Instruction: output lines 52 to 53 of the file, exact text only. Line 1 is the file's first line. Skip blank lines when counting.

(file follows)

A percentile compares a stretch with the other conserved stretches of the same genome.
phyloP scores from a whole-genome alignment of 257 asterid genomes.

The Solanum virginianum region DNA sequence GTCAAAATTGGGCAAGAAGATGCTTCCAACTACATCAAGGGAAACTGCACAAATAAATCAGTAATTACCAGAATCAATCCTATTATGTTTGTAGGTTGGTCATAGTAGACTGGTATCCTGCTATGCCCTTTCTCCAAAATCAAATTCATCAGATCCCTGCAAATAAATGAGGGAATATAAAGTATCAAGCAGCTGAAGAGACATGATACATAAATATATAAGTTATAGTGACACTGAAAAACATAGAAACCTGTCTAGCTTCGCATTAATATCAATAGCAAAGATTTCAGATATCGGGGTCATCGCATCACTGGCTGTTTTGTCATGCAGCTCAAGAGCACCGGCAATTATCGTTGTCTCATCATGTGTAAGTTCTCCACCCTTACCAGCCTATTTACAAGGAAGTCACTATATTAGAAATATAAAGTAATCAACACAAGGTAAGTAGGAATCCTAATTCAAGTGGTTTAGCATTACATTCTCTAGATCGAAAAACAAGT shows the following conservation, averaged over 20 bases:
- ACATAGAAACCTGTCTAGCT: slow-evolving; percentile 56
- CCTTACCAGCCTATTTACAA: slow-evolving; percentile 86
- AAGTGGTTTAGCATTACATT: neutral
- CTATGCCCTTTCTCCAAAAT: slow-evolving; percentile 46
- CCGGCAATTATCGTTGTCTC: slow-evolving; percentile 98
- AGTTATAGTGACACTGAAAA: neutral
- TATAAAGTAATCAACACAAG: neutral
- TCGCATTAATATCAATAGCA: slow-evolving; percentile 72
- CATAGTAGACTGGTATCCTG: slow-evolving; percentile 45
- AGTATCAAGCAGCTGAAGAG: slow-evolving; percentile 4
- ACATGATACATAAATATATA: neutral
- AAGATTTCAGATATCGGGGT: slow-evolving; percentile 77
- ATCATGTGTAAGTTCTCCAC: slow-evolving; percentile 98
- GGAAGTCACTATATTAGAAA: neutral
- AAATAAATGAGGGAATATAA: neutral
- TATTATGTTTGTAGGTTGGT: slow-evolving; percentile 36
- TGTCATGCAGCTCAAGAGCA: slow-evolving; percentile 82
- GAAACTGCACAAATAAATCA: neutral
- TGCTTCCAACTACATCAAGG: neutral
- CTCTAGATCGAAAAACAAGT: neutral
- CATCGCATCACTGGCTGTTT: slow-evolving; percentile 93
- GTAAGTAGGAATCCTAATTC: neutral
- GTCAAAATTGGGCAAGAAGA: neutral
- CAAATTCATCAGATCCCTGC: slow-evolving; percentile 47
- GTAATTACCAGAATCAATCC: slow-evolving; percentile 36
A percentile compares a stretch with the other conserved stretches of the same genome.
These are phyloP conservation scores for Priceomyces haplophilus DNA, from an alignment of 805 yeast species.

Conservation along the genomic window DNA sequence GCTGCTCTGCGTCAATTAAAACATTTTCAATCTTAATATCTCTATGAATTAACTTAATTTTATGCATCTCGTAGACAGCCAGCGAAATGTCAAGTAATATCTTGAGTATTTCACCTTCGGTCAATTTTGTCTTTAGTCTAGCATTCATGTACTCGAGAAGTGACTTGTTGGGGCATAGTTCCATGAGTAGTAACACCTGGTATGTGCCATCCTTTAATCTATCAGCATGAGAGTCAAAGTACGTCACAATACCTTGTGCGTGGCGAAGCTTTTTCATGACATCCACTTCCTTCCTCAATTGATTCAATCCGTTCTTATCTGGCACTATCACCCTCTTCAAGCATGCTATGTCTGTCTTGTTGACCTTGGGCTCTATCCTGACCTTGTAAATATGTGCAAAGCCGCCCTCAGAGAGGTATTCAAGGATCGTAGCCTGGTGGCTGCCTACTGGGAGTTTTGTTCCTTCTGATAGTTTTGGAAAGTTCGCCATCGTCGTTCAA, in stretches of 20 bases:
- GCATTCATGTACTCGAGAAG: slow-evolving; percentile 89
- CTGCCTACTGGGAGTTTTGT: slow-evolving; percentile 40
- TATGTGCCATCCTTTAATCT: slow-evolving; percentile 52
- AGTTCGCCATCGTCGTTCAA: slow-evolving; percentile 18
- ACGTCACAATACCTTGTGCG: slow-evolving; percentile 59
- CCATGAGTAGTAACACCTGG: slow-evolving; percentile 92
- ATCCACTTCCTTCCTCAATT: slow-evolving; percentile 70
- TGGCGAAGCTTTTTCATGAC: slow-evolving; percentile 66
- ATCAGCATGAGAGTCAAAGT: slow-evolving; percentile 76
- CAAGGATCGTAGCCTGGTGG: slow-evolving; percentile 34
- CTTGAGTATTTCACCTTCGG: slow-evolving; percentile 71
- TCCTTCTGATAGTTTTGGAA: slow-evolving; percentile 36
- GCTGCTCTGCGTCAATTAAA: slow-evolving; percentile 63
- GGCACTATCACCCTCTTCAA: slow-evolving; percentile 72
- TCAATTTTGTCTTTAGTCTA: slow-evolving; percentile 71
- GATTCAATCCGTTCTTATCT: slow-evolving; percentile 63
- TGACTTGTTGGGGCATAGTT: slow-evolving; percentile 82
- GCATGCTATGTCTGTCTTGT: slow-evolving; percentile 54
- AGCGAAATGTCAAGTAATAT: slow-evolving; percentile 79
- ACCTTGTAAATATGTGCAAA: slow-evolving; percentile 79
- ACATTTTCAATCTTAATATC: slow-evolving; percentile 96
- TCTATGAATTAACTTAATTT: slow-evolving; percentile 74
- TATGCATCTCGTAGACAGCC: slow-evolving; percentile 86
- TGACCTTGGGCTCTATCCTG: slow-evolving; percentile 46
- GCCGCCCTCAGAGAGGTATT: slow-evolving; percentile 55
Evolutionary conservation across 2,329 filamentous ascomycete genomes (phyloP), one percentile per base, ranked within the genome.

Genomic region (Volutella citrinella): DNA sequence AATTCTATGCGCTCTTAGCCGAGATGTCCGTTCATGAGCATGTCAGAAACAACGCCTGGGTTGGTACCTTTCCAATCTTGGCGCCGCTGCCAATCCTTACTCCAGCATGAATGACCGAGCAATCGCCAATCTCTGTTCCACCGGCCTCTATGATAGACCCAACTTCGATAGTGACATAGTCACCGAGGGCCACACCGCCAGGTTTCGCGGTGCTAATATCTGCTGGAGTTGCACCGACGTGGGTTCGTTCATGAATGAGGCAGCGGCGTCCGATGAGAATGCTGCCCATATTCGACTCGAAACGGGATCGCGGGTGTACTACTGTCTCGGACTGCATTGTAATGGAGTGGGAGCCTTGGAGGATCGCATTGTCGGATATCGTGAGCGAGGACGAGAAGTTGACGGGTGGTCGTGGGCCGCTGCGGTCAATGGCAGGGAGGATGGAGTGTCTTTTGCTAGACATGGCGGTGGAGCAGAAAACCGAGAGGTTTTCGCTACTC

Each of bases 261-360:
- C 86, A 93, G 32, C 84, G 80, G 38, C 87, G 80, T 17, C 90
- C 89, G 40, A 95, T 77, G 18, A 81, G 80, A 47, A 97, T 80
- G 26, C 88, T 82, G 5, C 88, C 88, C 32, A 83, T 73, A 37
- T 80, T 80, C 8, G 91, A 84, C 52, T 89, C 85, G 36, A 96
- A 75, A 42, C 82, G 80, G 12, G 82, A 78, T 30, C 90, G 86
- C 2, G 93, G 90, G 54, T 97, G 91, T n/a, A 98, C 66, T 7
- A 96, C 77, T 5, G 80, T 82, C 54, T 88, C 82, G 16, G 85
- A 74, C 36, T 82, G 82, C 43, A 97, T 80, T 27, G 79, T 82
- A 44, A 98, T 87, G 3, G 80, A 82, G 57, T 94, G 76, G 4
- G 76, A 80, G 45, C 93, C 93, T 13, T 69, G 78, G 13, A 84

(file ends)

- ACATTTTCAATCTTAATATC: slow-evolving; percentile 96
- TCTATGAATTAACTTAATTT: slow-evolving; percentile 74